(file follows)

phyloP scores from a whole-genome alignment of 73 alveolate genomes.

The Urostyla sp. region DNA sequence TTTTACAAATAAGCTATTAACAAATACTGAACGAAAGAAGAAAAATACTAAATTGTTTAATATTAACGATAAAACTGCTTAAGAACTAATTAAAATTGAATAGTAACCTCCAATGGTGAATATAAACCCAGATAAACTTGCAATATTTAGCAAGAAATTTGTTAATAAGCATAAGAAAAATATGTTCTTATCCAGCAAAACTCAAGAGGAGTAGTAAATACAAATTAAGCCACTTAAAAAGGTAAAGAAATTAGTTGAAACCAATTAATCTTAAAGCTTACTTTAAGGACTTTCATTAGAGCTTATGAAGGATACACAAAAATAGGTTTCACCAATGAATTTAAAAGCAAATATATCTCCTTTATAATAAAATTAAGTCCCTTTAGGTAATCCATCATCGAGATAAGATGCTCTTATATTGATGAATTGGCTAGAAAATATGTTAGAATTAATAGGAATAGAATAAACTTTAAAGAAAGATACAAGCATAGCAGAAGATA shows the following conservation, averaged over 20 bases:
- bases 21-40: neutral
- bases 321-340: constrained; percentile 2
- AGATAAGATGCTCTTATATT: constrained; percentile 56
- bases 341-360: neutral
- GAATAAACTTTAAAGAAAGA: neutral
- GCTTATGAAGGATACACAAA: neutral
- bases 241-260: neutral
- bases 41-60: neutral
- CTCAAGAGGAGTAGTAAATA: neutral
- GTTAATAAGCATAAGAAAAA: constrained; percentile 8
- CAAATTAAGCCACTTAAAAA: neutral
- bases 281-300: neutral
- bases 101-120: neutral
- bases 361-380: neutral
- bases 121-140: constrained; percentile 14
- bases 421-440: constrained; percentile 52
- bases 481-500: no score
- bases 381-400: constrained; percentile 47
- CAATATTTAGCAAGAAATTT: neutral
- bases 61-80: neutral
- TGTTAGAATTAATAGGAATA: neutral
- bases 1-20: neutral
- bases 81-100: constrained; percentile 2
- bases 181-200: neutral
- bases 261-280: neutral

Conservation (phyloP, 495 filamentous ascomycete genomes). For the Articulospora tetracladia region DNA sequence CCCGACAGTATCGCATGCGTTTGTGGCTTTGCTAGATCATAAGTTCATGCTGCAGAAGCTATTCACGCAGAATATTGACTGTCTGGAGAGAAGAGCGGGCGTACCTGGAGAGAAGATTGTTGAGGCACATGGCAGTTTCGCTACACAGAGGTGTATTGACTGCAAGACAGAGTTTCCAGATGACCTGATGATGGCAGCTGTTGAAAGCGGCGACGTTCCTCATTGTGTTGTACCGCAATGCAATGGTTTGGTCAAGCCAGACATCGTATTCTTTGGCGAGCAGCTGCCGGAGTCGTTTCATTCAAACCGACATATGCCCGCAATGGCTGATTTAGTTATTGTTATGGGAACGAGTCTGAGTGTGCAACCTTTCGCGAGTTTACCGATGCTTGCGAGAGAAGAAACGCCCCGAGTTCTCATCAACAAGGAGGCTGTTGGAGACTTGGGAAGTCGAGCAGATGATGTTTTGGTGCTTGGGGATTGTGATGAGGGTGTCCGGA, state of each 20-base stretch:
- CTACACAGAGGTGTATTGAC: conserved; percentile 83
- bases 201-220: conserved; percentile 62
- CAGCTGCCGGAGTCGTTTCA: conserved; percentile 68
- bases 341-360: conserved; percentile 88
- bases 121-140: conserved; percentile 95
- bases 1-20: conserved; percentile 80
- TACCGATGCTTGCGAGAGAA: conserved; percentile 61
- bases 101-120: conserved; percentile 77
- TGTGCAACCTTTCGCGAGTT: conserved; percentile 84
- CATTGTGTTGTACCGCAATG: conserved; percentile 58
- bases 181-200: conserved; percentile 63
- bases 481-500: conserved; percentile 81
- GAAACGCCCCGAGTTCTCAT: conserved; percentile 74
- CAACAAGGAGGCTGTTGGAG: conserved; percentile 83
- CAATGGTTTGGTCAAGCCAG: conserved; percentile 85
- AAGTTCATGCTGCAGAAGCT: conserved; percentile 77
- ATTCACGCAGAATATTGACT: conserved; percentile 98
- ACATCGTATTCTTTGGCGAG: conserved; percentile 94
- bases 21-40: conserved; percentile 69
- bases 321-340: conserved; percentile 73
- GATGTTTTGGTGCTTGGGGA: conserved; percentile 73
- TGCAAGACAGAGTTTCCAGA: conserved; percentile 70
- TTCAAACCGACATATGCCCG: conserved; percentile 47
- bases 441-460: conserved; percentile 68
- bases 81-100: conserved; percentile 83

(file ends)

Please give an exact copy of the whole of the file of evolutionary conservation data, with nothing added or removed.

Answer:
phyloP scores from a whole-genome alignment of 73 alveolate genomes.

The Urostyla sp. region DNA sequence TTTTACAAATAAGCTATTAACAAATACTGAACGAAAGAAGAAAAATACTAAATTGTTTAATATTAACGATAAAACTGCTTAAGAACTAATTAAAATTGAATAGTAACCTCCAATGGTGAATATAAACCCAGATAAACTTGCAATATTTAGCAAGAAATTTGTTAATAAGCATAAGAAAAATATGTTCTTATCCAGCAAAACTCAAGAGGAGTAGTAAATACAAATTAAGCCACTTAAAAAGGTAAAGAAATTAGTTGAAACCAATTAATCTTAAAGCTTACTTTAAGGACTTTCATTAGAGCTTATGAAGGATACACAAAAATAGGTTTCACCAATGAATTTAAAAGCAAATATATCTCCTTTATAATAAAATTAAGTCCCTTTAGGTAATCCATCATCGAGATAAGATGCTCTTATATTGATGAATTGGCTAGAAAATATGTTAGAATTAATAGGAATAGAATAAACTTTAAAGAAAGATACAAGCATAGCAGAAGATA shows the following conservation, averaged over 20 bases:
- bases 21-40: neutral
- bases 321-340: constrained; percentile 2
- AGATAAGATGCTCTTATATT: constrained; percentile 56
- bases 341-360: neutral
- GAATAAACTTTAAAGAAAGA: neutral
- GCTTATGAAGGATACACAAA: neutral
- bases 241-260: neutral
- bases 41-60: neutral
- CTCAAGAGGAGTAGTAAATA: neutral
- GTTAATAAGCATAAGAAAAA: constrained; percentile 8
- CAAATTAAGCCACTTAAAAA: neutral
- bases 281-300: neutral
- bases 101-120: neutral
- bases 361-380: neutral
- bases 121-140: constrained; percentile 14
- bases 421-440: constrained; percentile 52
- bases 481-500: no score
- bases 381-400: constrained; percentile 47
- CAATATTTAGCAAGAAATTT: neutral
- bases 61-80: neutral
- TGTTAGAATTAATAGGAATA: neutral
- bases 1-20: neutral
- bases 81-100: constrained; percentile 2
- bases 181-200: neutral
- bases 261-280: neutral

Conservation (phyloP, 495 filamentous ascomycete genomes). For the Articulospora tetracladia region DNA sequence CCCGACAGTATCGCATGCGTTTGTGGCTTTGCTAGATCATAAGTTCATGCTGCAGAAGCTATTCACGCAGAATATTGACTGTCTGGAGAGAAGAGCGGGCGTACCTGGAGAGAAGATTGTTGAGGCACATGGCAGTTTCGCTACACAGAGGTGTATTGACTGCAAGACAGAGTTTCCAGATGACCTGATGATGGCAGCTGTTGAAAGCGGCGACGTTCCTCATTGTGTTGTACCGCAATGCAATGGTTTGGTCAAGCCAGACATCGTATTCTTTGGCGAGCAGCTGCCGGAGTCGTTTCATTCAAACCGACATATGCCCGCAATGGCTGATTTAGTTATTGTTATGGGAACGAGTCTGAGTGTGCAACCTTTCGCGAGTTTACCGATGCTTGCGAGAGAAGAAACGCCCCGAGTTCTCATCAACAAGGAGGCTGTTGGAGACTTGGGAAGTCGAGCAGATGATGTTTTGGTGCTTGGGGATTGTGATGAGGGTGTCCGGA, state of each 20-base stretch:
- CTACACAGAGGTGTATTGAC: conserved; percentile 83
- bases 201-220: conserved; percentile 62
- CAGCTGCCGGAGTCGTTTCA: conserved; percentile 68
- bases 341-360: conserved; percentile 88
- bases 121-140: conserved; percentile 95
- bases 1-20: conserved; percentile 80
- TACCGATGCTTGCGAGAGAA: conserved; percentile 61
- bases 101-120: conserved; percentile 77
- TGTGCAACCTTTCGCGAGTT: conserved; percentile 84
- CATTGTGTTGTACCGCAATG: conserved; percentile 58
- bases 181-200: conserved; percentile 63
- bases 481-500: conserved; percentile 81
- GAAACGCCCCGAGTTCTCAT: conserved; percentile 74
- CAACAAGGAGGCTGTTGGAG: conserved; percentile 83
- CAATGGTTTGGTCAAGCCAG: conserved; percentile 85
- AAGTTCATGCTGCAGAAGCT: conserved; percentile 77
- ATTCACGCAGAATATTGACT: conserved; percentile 98
- ACATCGTATTCTTTGGCGAG: conserved; percentile 94
- bases 21-40: conserved; percentile 69
- bases 321-340: conserved; percentile 73
- GATGTTTTGGTGCTTGGGGA: conserved; percentile 73
- TGCAAGACAGAGTTTCCAGA: conserved; percentile 70
- TTCAAACCGACATATGCCCG: conserved; percentile 47
- bases 441-460: conserved; percentile 68
- bases 81-100: conserved; percentile 83